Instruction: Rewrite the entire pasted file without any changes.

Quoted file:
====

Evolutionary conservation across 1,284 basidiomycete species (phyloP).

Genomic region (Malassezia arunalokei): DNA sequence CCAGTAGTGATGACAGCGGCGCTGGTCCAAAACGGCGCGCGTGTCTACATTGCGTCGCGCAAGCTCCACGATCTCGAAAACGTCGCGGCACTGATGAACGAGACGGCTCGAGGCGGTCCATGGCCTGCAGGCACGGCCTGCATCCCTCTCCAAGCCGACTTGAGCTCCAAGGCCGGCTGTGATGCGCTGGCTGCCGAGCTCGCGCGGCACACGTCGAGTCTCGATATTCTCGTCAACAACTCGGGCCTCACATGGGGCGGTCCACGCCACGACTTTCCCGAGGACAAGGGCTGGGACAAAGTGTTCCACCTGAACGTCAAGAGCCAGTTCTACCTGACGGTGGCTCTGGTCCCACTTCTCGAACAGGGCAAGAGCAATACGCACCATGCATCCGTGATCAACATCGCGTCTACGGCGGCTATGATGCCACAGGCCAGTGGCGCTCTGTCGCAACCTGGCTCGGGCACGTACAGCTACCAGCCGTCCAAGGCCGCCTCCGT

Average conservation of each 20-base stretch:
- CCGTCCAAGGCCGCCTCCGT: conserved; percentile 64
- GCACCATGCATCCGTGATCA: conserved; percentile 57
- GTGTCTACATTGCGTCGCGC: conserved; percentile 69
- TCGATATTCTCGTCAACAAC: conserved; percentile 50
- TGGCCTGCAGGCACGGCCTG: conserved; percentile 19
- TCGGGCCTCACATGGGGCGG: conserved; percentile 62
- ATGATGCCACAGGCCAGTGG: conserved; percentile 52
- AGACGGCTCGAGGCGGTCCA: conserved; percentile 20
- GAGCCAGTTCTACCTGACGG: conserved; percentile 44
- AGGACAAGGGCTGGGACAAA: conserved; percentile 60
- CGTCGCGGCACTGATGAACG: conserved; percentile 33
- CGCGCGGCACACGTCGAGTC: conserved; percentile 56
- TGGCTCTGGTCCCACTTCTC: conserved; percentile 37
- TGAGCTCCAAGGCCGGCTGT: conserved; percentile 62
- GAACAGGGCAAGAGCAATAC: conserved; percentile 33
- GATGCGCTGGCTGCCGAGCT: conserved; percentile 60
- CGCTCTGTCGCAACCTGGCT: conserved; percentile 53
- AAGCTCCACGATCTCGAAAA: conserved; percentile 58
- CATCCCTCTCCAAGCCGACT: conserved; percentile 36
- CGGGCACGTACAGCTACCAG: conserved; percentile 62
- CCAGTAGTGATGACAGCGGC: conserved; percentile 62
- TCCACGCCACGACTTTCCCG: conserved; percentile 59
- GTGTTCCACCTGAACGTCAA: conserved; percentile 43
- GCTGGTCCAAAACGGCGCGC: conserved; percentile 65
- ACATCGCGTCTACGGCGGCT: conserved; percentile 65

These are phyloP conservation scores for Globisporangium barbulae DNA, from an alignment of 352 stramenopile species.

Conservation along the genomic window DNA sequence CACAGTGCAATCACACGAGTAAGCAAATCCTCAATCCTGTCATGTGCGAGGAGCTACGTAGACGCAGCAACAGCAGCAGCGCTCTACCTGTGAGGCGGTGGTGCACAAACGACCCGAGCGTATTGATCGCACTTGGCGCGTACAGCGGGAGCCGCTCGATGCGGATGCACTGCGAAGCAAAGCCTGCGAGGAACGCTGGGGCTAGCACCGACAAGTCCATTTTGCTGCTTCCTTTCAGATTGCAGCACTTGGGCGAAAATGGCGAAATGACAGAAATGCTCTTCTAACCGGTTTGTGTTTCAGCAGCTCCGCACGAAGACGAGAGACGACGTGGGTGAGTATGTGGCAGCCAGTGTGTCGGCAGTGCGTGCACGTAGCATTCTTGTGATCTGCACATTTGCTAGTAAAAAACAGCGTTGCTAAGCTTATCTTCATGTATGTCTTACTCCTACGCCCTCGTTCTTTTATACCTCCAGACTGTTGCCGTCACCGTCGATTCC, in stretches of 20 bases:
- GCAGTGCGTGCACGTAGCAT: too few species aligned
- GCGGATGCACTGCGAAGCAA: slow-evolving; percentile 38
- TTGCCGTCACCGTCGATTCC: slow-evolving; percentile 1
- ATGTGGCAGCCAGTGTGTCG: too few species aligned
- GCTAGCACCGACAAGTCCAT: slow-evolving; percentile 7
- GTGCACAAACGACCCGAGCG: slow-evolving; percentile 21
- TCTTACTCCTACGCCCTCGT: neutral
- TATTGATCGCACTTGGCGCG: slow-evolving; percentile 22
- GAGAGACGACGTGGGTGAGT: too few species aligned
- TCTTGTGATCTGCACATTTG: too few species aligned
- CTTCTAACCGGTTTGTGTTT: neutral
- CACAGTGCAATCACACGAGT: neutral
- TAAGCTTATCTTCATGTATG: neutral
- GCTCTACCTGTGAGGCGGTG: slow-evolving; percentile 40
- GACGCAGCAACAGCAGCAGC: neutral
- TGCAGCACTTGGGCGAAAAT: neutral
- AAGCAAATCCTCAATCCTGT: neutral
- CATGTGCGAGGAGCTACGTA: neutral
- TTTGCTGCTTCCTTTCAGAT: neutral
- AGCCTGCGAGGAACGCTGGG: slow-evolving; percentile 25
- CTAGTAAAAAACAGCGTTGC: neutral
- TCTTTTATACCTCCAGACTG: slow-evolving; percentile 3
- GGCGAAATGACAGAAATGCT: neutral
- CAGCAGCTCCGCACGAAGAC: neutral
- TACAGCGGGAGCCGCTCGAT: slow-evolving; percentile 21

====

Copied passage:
Evolutionary conservation across 1,284 basidiomycete species (phyloP).

Genomic region (Malassezia arunalokei): DNA sequence CCAGTAGTGATGACAGCGGCGCTGGTCCAAAACGGCGCGCGTGTCTACATTGCGTCGCGCAAGCTCCACGATCTCGAAAACGTCGCGGCACTGATGAACGAGACGGCTCGAGGCGGTCCATGGCCTGCAGGCACGGCCTGCATCCCTCTCCAAGCCGACTTGAGCTCCAAGGCCGGCTGTGATGCGCTGGCTGCCGAGCTCGCGCGGCACACGTCGAGTCTCGATATTCTCGTCAACAACTCGGGCCTCACATGGGGCGGTCCACGCCACGACTTTCCCGAGGACAAGGGCTGGGACAAAGTGTTCCACCTGAACGTCAAGAGCCAGTTCTACCTGACGGTGGCTCTGGTCCCACTTCTCGAACAGGGCAAGAGCAATACGCACCATGCATCCGTGATCAACATCGCGTCTACGGCGGCTATGATGCCACAGGCCAGTGGCGCTCTGTCGCAACCTGGCTCGGGCACGTACAGCTACCAGCCGTCCAAGGCCGCCTCCGT

Average conservation of each 20-base stretch:
- CCGTCCAAGGCCGCCTCCGT: conserved; percentile 64
- GCACCATGCATCCGTGATCA: conserved; percentile 57
- GTGTCTACATTGCGTCGCGC: conserved; percentile 69
- TCGATATTCTCGTCAACAAC: conserved; percentile 50
- TGGCCTGCAGGCACGGCCTG: conserved; percentile 19
- TCGGGCCTCACATGGGGCGG: conserved; percentile 62
- ATGATGCCACAGGCCAGTGG: conserved; percentile 52
- AGACGGCTCGAGGCGGTCCA: conserved; percentile 20
- GAGCCAGTTCTACCTGACGG: conserved; percentile 44
- AGGACAAGGGCTGGGACAAA: conserved; percentile 60
- CGTCGCGGCACTGATGAACG: conserved; percentile 33
- CGCGCGGCACACGTCGAGTC: conserved; percentile 56
- TGGCTCTGGTCCCACTTCTC: conserved; percentile 37
- TGAGCTCCAAGGCCGGCTGT: conserved; percentile 62
- GAACAGGGCAAGAGCAATAC: conserved; percentile 33
- GATGCGCTGGCTGCCGAGCT: conserved; percentile 60
- CGCTCTGTCGCAACCTGGCT: conserved; percentile 53
- AAGCTCCACGATCTCGAAAA: conserved; percentile 58
- CATCCCTCTCCAAGCCGACT: conserved; percentile 36
- CGGGCACGTACAGCTACCAG: conserved; percentile 62
- CCAGTAGTGATGACAGCGGC: conserved; percentile 62
- TCCACGCCACGACTTTCCCG: conserved; percentile 59
- GTGTTCCACCTGAACGTCAA: conserved; percentile 43
- GCTGGTCCAAAACGGCGCGC: conserved; percentile 65
- ACATCGCGTCTACGGCGGCT: conserved; percentile 65

These are phyloP conservation scores for Globisporangium barbulae DNA, from an alignment of 352 stramenopile species.

Conservation along the genomic window DNA sequence CACAGTGCAATCACACGAGTAAGCAAATCCTCAATCCTGTCATGTGCGAGGAGCTACGTAGACGCAGCAACAGCAGCAGCGCTCTACCTGTGAGGCGGTGGTGCACAAACGACCCGAGCGTATTGATCGCACTTGGCGCGTACAGCGGGAGCCGCTCGATGCGGATGCACTGCGAAGCAAAGCCTGCGAGGAACGCTGGGGCTAGCACCGACAAGTCCATTTTGCTGCTTCCTTTCAGATTGCAGCACTTGGGCGAAAATGGCGAAATGACAGAAATGCTCTTCTAACCGGTTTGTGTTTCAGCAGCTCCGCACGAAGACGAGAGACGACGTGGGTGAGTATGTGGCAGCCAGTGTGTCGGCAGTGCGTGCACGTAGCATTCTTGTGATCTGCACATTTGCTAGTAAAAAACAGCGTTGCTAAGCTTATCTTCATGTATGTCTTACTCCTACGCCCTCGTTCTTTTATACCTCCAGACTGTTGCCGTCACCGTCGATTCC, in stretches of 20 bases:
- GCAGTGCGTGCACGTAGCAT: too few species aligned
- GCGGATGCACTGCGAAGCAA: slow-evolving; percentile 38
- TTGCCGTCACCGTCGATTCC: slow-evolving; percentile 1
- ATGTGGCAGCCAGTGTGTCG: too few species aligned
- GCTAGCACCGACAAGTCCAT: slow-evolving; percentile 7
- GTGCACAAACGACCCGAGCG: slow-evolving; percentile 21
- TCTTACTCCTACGCCCTCGT: neutral
- TATTGATCGCACTTGGCGCG: slow-evolving; percentile 22
- GAGAGACGACGTGGGTGAGT: too few species aligned
- TCTTGTGATCTGCACATTTG: too few species aligned
- CTTCTAACCGGTTTGTGTTT: neutral
- CACAGTGCAATCACACGAGT: neutral
- TAAGCTTATCTTCATGTATG: neutral
- GCTCTACCTGTGAGGCGGTG: slow-evolving; percentile 40
- GACGCAGCAACAGCAGCAGC: neutral
- TGCAGCACTTGGGCGAAAAT: neutral
- AAGCAAATCCTCAATCCTGT: neutral
- CATGTGCGAGGAGCTACGTA: neutral
- TTTGCTGCTTCCTTTCAGAT: neutral
- AGCCTGCGAGGAACGCTGGG: slow-evolving; percentile 25
- CTAGTAAAAAACAGCGTTGC: neutral
- TCTTTTATACCTCCAGACTG: slow-evolving; percentile 3
- GGCGAAATGACAGAAATGCT: neutral
- CAGCAGCTCCGCACGAAGAC: neutral
- TACAGCGGGAGCCGCTCGAT: slow-evolving; percentile 21